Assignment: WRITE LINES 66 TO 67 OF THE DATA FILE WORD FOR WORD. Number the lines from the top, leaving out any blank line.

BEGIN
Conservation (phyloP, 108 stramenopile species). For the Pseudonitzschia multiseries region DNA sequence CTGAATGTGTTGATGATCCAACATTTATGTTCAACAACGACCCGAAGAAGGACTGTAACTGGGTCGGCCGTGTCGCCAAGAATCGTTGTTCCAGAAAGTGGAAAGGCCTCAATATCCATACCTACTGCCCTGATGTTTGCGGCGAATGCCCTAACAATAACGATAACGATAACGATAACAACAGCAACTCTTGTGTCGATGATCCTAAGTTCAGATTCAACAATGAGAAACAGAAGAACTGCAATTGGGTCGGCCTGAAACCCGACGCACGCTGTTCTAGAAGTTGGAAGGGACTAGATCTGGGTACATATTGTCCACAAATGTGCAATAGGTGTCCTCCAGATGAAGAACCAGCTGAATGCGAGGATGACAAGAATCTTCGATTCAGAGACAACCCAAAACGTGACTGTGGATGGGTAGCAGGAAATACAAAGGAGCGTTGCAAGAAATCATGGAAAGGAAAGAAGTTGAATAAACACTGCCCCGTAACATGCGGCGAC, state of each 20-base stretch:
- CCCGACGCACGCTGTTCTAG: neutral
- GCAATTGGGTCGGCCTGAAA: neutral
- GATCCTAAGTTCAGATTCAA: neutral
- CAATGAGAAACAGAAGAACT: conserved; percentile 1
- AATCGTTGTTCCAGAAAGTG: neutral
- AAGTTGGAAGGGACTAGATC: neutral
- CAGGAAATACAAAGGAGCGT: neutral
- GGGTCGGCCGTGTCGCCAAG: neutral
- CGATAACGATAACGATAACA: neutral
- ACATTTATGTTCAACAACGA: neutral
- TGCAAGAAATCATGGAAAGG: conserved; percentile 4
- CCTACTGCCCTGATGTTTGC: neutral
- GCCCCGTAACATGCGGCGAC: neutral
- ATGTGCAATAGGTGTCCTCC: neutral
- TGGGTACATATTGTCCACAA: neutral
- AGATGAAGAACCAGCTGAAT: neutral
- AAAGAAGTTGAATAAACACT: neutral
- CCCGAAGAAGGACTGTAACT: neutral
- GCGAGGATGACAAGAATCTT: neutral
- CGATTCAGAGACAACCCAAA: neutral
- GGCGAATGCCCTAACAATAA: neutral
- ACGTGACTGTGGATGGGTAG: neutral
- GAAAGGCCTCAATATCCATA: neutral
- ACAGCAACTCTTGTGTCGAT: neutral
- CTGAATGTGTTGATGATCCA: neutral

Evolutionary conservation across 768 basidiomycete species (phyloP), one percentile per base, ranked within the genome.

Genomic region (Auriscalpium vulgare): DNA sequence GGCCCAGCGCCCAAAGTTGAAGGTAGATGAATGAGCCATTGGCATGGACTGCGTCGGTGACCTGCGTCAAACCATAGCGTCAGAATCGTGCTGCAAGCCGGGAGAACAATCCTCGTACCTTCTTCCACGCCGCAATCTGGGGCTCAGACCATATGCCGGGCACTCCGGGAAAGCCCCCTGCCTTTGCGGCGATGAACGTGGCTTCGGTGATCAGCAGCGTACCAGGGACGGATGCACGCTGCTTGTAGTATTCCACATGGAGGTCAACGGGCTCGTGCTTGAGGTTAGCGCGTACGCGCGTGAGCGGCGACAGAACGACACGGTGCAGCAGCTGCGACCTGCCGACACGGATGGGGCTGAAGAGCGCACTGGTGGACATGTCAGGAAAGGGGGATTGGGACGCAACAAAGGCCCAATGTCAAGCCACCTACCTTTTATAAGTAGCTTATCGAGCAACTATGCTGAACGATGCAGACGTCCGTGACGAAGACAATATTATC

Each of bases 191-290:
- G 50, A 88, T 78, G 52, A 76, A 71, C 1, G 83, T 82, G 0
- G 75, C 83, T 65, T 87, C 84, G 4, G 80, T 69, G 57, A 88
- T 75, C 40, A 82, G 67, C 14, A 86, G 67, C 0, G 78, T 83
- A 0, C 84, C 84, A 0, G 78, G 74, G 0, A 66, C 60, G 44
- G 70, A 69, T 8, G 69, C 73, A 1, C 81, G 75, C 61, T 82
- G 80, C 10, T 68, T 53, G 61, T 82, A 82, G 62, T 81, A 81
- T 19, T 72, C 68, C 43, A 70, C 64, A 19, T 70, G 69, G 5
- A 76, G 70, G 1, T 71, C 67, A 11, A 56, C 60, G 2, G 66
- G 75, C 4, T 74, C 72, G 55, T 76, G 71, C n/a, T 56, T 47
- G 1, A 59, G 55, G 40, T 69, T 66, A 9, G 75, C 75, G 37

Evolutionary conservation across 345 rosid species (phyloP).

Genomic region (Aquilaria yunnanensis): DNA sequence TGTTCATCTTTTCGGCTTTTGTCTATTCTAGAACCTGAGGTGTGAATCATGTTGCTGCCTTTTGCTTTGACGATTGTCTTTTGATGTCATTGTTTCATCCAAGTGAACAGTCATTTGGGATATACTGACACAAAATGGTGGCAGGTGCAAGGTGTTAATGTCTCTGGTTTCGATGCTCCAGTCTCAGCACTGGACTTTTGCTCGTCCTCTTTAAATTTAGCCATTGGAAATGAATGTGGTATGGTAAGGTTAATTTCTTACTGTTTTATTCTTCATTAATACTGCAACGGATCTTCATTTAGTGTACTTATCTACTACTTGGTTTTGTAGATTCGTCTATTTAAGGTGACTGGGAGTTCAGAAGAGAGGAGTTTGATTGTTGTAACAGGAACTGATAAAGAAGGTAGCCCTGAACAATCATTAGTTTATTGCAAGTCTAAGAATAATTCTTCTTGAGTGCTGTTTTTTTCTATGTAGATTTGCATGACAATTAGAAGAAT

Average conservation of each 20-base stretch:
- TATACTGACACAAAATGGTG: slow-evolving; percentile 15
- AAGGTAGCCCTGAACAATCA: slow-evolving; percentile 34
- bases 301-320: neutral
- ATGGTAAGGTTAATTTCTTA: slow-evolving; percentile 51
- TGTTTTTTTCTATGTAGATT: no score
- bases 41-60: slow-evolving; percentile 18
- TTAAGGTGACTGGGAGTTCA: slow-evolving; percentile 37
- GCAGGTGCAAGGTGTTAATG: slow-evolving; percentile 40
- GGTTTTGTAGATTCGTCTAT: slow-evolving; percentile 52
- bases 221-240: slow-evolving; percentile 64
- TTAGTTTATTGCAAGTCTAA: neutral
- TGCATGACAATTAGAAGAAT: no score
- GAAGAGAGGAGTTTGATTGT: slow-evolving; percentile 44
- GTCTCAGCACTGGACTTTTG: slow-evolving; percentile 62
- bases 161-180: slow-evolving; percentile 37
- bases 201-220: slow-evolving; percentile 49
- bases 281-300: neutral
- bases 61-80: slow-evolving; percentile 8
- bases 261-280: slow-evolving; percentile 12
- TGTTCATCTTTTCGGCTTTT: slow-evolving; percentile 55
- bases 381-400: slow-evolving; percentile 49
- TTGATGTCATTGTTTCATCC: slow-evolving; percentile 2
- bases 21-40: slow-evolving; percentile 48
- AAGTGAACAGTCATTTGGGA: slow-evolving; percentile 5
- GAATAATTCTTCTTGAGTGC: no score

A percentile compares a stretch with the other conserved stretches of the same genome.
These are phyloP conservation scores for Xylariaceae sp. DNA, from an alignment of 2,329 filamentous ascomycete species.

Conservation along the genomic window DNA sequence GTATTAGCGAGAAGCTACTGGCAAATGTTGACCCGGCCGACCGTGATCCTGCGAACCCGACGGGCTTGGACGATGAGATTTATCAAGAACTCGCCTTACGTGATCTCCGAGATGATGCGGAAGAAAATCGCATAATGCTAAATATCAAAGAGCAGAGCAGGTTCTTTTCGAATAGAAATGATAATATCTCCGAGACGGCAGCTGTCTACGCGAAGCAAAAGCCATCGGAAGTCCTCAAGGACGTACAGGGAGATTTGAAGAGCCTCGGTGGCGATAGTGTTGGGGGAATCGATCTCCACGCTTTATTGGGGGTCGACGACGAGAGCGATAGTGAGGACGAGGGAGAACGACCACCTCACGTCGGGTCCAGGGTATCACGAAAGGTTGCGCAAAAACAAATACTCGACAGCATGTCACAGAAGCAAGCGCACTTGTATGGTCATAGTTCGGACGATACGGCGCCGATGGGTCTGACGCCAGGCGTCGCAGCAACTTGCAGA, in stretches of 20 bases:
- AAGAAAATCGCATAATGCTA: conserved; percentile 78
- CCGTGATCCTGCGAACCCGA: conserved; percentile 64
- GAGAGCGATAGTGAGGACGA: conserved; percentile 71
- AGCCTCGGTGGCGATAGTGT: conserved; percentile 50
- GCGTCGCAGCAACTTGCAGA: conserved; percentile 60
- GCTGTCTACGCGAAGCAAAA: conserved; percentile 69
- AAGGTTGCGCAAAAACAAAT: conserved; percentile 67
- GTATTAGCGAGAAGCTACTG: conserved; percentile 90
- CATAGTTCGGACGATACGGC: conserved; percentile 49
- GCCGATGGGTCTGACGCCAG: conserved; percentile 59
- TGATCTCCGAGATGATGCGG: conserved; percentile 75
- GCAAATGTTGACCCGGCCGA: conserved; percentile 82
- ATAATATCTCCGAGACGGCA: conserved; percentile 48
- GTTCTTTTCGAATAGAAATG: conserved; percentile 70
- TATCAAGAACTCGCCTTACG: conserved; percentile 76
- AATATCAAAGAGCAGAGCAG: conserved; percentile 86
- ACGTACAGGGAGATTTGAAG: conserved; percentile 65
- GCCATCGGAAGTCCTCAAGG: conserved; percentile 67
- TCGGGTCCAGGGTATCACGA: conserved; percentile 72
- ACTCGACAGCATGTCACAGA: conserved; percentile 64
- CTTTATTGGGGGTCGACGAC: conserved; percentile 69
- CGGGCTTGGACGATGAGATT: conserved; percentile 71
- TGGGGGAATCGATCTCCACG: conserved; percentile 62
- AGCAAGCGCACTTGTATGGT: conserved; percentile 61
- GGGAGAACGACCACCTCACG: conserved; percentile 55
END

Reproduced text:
- AAGTGAACAGTCATTTGGGA: slow-evolving; percentile 5
- GAATAATTCTTCTTGAGTGC: no score